Allowing high school students freedom of the press privileges teaches young journalism students how to pursue pieces of interest to their readership, District Administration reports. As of early 2019, these rights are protected for students by "New Voices" laws in 14 states.
Letting students express themselves in the press, rather than stifling their voices, can lead to better school culture, the article says, as a well-taught student reporter using non-biased facts helps dispel rumors caused by the spread of misinformation.
Administrators can squash freedom of speech when they become overly concerned about a school or district’s image, and attempts to block stories can often backfire.
High school journalism introduces students to the concept of reading news that is of interest to them and sometimes controversial. School newspapers help students develop the soft skills they will need to navigate adult news later in life and that have become increasingly important in the digital age.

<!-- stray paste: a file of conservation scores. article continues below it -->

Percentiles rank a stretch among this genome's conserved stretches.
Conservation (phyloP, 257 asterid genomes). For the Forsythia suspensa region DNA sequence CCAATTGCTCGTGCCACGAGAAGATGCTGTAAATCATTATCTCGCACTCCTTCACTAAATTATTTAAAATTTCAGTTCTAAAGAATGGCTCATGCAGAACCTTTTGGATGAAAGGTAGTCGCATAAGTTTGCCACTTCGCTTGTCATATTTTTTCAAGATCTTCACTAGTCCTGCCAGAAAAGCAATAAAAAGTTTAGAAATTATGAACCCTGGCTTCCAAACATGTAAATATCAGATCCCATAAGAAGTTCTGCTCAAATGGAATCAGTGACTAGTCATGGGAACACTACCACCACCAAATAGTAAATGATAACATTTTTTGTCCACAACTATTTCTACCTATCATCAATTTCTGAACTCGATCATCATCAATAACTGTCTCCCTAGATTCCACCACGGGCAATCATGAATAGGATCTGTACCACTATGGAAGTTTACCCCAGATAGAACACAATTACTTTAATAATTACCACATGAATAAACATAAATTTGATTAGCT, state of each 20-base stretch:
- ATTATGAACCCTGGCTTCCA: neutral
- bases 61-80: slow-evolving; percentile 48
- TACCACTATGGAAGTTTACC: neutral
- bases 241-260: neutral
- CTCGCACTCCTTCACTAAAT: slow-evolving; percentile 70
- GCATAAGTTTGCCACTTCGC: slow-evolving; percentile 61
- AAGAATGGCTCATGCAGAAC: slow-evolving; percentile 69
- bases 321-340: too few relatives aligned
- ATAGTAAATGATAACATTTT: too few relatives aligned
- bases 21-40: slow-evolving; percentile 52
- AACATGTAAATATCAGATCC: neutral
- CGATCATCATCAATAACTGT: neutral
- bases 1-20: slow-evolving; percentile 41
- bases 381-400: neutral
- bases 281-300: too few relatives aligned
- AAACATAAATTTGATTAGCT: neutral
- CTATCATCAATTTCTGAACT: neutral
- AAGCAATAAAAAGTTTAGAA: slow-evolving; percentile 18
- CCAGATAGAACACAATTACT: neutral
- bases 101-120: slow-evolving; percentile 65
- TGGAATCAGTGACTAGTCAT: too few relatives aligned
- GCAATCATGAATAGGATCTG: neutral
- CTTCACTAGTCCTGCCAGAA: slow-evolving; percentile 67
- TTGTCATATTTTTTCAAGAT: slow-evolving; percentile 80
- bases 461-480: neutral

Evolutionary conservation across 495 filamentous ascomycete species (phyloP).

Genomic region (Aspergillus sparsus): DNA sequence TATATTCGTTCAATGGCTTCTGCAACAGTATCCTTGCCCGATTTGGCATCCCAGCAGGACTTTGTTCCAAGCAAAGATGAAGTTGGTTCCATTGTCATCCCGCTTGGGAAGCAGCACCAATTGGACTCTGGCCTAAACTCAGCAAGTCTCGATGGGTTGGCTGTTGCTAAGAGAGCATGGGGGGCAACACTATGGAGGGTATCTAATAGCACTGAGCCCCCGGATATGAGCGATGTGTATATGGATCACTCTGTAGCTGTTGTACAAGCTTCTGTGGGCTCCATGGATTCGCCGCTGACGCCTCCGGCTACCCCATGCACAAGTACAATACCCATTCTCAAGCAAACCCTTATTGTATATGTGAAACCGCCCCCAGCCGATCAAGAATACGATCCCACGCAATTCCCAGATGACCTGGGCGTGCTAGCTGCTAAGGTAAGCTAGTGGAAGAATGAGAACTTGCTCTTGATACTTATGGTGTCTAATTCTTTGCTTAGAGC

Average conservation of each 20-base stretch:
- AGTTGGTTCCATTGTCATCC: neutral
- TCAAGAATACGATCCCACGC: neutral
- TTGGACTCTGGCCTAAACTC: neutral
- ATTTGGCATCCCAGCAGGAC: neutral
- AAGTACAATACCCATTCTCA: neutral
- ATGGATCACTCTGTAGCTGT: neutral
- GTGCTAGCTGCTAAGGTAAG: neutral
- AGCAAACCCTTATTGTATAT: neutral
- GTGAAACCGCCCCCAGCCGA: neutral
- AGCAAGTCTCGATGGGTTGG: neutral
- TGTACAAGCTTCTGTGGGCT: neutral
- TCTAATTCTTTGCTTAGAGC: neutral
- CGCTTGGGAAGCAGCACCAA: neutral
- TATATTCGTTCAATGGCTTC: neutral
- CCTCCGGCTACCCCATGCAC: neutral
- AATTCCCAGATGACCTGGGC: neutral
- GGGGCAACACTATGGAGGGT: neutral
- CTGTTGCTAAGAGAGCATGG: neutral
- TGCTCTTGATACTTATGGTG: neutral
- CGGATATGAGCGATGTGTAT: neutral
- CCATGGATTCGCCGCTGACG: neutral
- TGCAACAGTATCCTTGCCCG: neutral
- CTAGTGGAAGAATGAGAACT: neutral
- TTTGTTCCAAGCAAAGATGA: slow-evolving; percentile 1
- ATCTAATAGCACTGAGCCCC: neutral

Massachusetts journalism teacher David Cutler says his students gain most of their reporting experience from going out into the world and just doing it. He instills in them the importance of accuracy and objectivity. After explaining the nut and bolts of news writing, Cutler lets his students run the newsroom themselves.
Student newspapers teach students the value of collaboration and communication, two skills they will use throughout their careers, regardless of whether they ever work in a professional newsroom. The courses teach students how to navigate potentially sticky situations with administrators. Newspaper production also teaches students financial skills by selling advertising to cover publishing costs.